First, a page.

2). If question 1 has a reasonable answer, then what about the integral lattice in $H^{\bullet}(G,\mathbf{C})$? Again, a naive guess would be to take a $\mathfrak{g}(\mathbf{Z})$ such that $\mathfrak{g}(\mathbf{Z})\otimes\mathbf{C}=\mathfrak{g}$. At present, I'm not sure whether such an integral form exist for any reductive $G$ (and I'd be very interested to know that), but in any case it exists for $SL(n,\mathbf{C})$. By taking the standard complex of $\mathfrak{g}(\mathbf{Z})$ and extending the scalars we get a lattice in $H^{\bullet}(\mathfrak{g},\mathbf{C})\cong H^{\bullet}(G,\mathbf{C})$. Is there a choice of $\mathfrak{g}(\mathbf{Z})$ for which this lattice is related to the image of the integral cohomology in $H^\bullet(G,\mathbf{C})$ in some nice way?

3). If even question 2. has a reasonable answer, then what about the integral cohomology itself? Here, of course, the answer is interesting even up to isomorphism. A very naive guess would be to take an appropriate integral form $\mathfrak{g}(\mathbf{Z})$ as in question 2 and compute the integral cohomology of the resulting standard complex.

  • $\begingroup$ If you're working with Z-forms of split reductive groups, you should replace the Lie algebra with Kostant's universal enveloping algebra. $\endgroup$
    – S. Carnahan
    Commented Jan 14, 2010 at 18:41
  • $\begingroup$ Thanks, Scott. Replace to what purpose? $\endgroup$
    – algori
    Commented Jan 14, 2010 at 20:59
  • 1
    $\begingroup$ Even in the complex case, if G is noncompact, say SL(n,C), how are you obtaining its cohomology from the cochain complex for g? $\endgroup$
    – Tom Church
    Commented Feb 2, 2010 at 17:23
  • $\begingroup$ Tom -- right invariant forms on SL(n,C) are quasi-isomorphic to all forms. But I don't know how to show this directly. Instead, one can notice that the standard cochain complex of $sl(n,C)$ with $C$ coefficients is the same as the complexification of the standard complex of $su(n)$ with $R$ coeficients. The latter computes the complex cohomology of $SU(n)$ by averaging and the cohomology of $SL(n,C)$ is the same. $\endgroup$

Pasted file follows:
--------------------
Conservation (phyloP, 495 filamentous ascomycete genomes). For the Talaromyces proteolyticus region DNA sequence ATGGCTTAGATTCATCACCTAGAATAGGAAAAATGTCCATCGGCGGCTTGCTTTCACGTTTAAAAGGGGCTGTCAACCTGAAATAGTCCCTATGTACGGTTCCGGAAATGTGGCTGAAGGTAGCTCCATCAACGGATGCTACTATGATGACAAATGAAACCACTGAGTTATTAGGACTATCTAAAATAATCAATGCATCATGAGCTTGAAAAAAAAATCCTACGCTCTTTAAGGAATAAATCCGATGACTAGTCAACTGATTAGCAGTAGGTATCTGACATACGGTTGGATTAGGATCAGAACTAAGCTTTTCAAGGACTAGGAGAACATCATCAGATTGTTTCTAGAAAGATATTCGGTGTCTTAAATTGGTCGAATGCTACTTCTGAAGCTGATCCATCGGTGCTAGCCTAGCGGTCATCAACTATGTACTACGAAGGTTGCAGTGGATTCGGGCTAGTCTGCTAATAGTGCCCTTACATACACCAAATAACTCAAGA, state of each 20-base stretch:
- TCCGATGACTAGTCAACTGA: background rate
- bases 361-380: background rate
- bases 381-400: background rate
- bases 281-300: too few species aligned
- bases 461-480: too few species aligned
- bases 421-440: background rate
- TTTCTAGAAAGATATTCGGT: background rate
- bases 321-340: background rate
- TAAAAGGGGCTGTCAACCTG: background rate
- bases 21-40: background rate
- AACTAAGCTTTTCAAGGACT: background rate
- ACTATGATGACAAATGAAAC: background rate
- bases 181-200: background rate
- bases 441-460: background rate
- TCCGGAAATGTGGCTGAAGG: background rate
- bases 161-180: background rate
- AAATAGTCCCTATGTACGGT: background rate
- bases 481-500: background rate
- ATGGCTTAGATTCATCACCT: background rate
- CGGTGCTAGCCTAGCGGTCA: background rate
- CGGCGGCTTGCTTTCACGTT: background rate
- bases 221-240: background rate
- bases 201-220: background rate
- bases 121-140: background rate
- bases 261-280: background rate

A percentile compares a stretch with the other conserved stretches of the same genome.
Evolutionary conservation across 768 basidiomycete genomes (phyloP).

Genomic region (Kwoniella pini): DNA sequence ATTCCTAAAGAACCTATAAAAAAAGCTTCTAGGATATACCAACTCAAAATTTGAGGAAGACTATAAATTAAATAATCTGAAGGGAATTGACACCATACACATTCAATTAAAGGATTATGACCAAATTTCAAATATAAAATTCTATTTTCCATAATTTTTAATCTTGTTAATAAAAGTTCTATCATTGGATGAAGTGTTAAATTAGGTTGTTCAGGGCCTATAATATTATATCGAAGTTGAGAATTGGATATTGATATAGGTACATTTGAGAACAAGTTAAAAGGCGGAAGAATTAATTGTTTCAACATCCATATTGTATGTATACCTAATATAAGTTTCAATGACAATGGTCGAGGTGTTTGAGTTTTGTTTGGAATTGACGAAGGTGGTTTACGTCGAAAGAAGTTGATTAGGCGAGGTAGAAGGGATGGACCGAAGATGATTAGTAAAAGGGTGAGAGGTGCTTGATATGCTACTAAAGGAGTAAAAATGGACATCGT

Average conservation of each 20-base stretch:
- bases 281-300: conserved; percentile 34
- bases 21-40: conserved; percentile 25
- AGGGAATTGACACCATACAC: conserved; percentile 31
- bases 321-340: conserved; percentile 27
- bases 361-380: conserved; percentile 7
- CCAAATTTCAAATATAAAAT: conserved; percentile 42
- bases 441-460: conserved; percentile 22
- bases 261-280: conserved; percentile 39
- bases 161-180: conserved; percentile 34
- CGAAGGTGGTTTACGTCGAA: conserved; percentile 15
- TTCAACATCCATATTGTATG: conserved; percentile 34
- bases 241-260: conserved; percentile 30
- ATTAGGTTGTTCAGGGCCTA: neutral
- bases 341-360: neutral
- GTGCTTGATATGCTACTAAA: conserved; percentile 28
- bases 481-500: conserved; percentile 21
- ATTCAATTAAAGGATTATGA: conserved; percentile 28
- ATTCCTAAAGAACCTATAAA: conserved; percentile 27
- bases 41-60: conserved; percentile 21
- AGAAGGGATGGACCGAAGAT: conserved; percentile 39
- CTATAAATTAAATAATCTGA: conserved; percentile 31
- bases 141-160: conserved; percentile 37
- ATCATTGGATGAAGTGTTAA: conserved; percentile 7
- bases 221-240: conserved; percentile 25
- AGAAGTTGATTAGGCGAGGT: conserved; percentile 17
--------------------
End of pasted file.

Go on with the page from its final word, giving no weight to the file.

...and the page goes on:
– algori
    Commented Feb 2, 2010 at 22:09

2 Answers 2


In question 1, it seems that the subspace $H^*(g(Q))$ in $H^*(g(C))$ indeed depends on the rational form of g. Consider the example of $sl(3)$ and two rational forms, $su(3,Q)$ and $sl(3,Q)$, and look at the fundamental classes in $H^8$ (i.e. the generators of the top exterior power). A basis of $su(3,Q)$ is $i(E_{11}-E_{22}), i(E_{22}-E_{33}), E_{12}-E_{21}, E_{13}-E_{31}, E_{23}-E_{32}, i(E_{12}+E_{21}), i(E_{13}+E_{31}), i(E_{23}+E_{32})$. Since we have 5 factors of i, the two fundamental classes differ by a factor of i (up to rational factors).

  • $\begingroup$ Thanks, Pavel! (Apparently, jsmath has an issue with asteriscs, so these have to be protected; I've also inserted the dollar signs.) $\endgroup$
    – algori
    Commented Feb 2, 2010 at 12:50
  • 1
    $\begingroup$ For what it's worth: using \ast for asterisks avoids this problem, as in $H^\ast(g(Q))$ $\endgroup$ Commented Jul 22, 2014 at 21:34

This is rather late, and not a full answer to your question, but may be interesting nonetheless.